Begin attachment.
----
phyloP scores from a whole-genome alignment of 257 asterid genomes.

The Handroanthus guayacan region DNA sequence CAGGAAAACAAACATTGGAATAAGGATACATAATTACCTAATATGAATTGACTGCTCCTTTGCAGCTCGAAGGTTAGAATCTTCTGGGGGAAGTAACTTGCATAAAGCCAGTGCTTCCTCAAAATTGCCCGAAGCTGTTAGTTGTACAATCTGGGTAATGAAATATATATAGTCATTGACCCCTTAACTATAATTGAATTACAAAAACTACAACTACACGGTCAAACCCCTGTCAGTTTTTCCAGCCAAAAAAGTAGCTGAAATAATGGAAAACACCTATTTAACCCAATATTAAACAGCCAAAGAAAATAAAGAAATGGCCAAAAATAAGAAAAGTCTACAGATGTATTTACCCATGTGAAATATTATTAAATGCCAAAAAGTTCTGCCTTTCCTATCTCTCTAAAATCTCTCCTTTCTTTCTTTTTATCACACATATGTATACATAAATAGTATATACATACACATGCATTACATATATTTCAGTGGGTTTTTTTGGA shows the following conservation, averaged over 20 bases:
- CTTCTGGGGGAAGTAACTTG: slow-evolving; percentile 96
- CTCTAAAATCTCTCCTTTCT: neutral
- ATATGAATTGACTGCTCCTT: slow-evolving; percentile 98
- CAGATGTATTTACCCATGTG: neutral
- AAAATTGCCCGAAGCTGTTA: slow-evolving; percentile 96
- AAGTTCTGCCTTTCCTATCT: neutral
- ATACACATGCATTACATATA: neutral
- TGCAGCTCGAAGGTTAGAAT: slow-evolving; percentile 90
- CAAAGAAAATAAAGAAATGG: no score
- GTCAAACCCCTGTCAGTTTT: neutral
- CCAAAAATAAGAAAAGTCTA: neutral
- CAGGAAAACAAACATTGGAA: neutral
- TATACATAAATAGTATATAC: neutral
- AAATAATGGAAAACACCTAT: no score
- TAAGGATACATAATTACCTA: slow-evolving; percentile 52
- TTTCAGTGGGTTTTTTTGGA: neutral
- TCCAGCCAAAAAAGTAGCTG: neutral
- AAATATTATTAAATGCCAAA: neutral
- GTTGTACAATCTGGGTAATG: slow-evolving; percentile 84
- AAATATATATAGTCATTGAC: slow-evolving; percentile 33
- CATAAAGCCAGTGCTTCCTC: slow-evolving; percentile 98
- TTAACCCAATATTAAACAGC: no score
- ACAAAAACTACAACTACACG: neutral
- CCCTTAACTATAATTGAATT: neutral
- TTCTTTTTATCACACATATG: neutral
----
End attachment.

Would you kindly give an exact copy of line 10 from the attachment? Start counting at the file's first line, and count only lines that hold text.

- TGCAGCTCGAAGGTTAGAAT: slow-evolving; percentile 90